Sudden Extramedullary T-Lymphoblastic Blast Crisis in Chronic Myelogenous Leukemia: A Nonrandom Event Associated With Imatinib?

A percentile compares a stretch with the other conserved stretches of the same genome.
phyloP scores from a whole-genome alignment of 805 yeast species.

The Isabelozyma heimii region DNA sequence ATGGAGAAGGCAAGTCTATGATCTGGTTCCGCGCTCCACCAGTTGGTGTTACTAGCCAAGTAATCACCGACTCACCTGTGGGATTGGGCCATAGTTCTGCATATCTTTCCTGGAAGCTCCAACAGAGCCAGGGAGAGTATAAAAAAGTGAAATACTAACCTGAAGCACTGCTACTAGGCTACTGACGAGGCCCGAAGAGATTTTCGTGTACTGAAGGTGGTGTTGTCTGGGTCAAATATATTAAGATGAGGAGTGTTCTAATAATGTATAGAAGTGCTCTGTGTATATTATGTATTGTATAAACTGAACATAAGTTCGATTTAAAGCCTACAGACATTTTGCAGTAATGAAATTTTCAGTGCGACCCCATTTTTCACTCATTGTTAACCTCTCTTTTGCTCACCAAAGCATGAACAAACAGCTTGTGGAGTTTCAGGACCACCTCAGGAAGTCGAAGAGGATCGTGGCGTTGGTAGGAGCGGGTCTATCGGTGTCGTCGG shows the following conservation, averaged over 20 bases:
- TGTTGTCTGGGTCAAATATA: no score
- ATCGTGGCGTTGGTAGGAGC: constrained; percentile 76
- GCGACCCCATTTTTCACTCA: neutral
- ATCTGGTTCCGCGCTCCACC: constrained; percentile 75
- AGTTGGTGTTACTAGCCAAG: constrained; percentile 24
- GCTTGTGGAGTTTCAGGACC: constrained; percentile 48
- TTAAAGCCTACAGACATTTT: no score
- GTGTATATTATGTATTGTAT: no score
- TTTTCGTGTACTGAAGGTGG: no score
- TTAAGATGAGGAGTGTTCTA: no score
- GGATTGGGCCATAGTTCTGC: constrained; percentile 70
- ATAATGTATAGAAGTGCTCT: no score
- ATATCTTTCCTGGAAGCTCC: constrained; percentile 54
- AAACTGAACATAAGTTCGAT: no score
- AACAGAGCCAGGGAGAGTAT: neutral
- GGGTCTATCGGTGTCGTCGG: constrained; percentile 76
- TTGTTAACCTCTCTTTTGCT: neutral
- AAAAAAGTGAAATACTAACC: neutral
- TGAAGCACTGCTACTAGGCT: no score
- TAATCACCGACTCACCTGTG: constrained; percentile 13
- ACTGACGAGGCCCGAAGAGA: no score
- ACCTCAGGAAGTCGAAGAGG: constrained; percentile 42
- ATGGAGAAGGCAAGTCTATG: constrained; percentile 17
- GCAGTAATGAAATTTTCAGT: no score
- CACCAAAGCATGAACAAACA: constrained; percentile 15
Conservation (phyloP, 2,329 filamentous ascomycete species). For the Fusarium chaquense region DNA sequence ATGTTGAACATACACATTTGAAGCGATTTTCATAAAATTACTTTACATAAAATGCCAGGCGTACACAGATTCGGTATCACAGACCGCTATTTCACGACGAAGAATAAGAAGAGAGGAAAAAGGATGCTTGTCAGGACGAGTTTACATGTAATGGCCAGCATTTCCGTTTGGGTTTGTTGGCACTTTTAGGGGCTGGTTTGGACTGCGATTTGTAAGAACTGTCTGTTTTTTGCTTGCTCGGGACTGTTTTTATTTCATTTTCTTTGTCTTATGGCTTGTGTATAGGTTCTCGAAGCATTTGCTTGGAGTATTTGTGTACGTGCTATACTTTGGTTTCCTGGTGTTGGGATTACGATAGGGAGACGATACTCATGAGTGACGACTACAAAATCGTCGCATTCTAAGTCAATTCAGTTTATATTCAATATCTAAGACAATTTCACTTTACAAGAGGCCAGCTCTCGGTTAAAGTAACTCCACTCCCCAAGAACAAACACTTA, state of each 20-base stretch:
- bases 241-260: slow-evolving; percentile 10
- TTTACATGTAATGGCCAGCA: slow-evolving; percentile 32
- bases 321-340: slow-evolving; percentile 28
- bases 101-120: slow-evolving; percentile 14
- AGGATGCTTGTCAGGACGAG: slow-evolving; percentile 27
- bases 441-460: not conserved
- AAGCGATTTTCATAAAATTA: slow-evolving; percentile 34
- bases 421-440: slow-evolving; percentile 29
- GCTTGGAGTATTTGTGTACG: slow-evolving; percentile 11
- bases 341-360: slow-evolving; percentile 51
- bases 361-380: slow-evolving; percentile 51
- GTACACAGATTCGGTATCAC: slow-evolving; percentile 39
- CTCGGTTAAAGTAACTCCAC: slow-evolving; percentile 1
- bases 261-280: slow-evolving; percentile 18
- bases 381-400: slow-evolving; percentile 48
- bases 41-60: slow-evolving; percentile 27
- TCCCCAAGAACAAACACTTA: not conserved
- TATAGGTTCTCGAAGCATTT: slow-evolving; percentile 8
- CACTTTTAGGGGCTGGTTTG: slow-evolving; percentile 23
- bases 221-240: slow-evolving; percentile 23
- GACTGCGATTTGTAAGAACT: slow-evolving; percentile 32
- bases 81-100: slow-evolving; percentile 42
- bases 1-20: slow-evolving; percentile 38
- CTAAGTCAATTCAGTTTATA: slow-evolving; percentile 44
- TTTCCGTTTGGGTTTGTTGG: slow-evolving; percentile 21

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Imatinib has dramatically altered the natural history of chronic myelogenous leukemia (CML), with the majority of patients now experiencing long-term remission and improved survival. However, in addition to the well-described phenomenon of resistance to imatinib, typically due to point mutations, uncommon consequences (eg, the development of Philadelphia chromosome–negative clones) may infrequently occur. We report 2 cases of sudden BCR/ABL1+ blast crisis in patients with CML who had achieved complete hematologic remission with imatinib therapy but were obligated to discontinue therapy owing to pancytopenia. These sudden blast crises were unusual at 3 levels: first, they were of precursor T lymphoblastic lineage; second, they had a primary extranodal presentation without overt bone marrow involvement; and third, they developed after recent cessation of imatinib. These observations suggest that the occurrence of 2 such rare cases in a single institution within a 1-year time frame may reflect another unusual consequence of imatinib therapy.

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